complex p-adic numbers
First, we review a possible construction of the complex numbers. We start from the rational numbers, , which we consider as a metric space, where the distance is given by the usual absolute value , e.g. . As we know, the field of rational numbers is not an algebraically closed field (e.g. ). Let be a fixed algebraic closure of . The absolute value in extends uniquely to . However, is not complete with respect to (e.g. because e is transcendental). The completion of with respect to is , the field of complex numbers.
We follow the construction of above to build . Let be a prime number and let be the -adic rationals (http://planetmath.org/PAdicIntegers) or (-adic numbers). The -adics, , are the completion of with respect to the usual -adic valuation (http://planetmath.org/PAdicValuation) . Thus, we regard as a complete metric space. However, the field is not algebraically closed (e.g. if and only if ). Let be a fixed algebraic closure of . The -adic valuation extends uniquely to . However:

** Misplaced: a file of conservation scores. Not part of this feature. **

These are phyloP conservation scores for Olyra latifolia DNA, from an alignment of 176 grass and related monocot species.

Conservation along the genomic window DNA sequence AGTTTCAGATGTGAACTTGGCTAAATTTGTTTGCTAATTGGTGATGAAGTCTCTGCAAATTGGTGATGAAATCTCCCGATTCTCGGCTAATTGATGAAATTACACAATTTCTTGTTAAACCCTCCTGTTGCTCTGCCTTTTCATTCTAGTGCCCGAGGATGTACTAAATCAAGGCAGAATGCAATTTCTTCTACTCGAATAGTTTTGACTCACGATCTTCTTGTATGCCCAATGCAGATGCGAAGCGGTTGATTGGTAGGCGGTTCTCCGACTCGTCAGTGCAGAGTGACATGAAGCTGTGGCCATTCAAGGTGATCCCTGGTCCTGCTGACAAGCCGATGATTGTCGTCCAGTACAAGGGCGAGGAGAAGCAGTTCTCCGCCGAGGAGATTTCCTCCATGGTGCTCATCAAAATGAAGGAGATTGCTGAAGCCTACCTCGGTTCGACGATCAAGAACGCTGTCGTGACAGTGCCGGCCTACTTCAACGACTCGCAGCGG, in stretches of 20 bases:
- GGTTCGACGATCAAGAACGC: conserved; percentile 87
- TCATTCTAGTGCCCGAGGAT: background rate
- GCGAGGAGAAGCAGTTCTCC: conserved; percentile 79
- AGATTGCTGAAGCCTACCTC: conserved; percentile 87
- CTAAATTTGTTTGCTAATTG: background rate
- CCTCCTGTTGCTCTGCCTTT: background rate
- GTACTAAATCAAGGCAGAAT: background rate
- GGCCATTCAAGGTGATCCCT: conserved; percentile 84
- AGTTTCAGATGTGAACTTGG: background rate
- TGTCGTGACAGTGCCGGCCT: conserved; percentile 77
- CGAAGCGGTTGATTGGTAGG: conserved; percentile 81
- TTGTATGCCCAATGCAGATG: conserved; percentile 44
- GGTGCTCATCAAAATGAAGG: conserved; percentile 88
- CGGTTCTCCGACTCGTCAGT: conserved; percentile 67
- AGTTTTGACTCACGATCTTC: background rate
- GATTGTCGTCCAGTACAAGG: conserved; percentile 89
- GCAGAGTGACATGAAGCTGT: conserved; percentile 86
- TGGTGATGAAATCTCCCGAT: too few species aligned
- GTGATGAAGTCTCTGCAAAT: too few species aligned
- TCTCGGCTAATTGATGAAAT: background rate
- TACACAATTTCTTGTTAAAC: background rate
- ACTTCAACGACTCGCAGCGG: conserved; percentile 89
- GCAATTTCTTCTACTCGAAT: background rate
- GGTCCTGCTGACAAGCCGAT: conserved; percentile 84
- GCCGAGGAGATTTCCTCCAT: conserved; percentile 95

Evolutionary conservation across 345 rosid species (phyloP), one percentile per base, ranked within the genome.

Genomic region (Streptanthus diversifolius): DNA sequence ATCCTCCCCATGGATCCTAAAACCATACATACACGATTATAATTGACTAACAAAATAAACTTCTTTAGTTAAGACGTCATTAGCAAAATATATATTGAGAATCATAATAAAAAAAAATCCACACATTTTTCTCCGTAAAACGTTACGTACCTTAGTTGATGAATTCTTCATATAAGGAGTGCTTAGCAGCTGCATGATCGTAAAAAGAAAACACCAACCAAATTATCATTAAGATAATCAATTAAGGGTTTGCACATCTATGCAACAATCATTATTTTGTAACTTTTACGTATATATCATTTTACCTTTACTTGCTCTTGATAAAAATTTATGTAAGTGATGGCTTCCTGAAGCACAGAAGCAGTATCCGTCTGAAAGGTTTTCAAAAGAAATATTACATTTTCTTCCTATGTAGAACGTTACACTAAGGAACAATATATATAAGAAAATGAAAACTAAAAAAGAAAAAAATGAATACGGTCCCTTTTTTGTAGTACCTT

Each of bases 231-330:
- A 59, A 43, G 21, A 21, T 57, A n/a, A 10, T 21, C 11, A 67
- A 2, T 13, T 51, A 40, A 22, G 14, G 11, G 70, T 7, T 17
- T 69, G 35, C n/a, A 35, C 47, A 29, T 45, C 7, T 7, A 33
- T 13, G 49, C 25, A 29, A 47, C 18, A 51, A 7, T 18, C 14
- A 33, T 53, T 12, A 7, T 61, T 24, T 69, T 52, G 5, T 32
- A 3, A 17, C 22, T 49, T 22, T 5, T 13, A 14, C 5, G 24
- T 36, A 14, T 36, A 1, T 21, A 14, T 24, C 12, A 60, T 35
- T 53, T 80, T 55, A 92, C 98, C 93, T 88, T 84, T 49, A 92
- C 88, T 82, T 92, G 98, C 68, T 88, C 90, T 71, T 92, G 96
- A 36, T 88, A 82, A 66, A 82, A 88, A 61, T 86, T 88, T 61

The field is not complete with respect to .
Let be defined as:
One can prove that if we define:
then , although as (see , p. 48, for details). Thus, is not complete with respect to . ∎
The field of complex -adic numbers is defined to be the completion of with respect to the -adic absolute value .
Proposition (Properties of ).
The field enjoys the following properties:
is algebraically closed.
The absolute value extends uniquely to , which becomes an algebraically closed, complete metric space.
is dense in .
- 1 L. C. Washington, Introduction to Cyclotomic Fields, Springer-Verlag, New York.
|Title||complex p-adic numbers|
|Date of creation||2013-03-22 15:13:44|
|Last modified on||2013-03-22 15:13:44|
|Last modified by||alozano (2414)|
|Synonym||complex -adic numbers|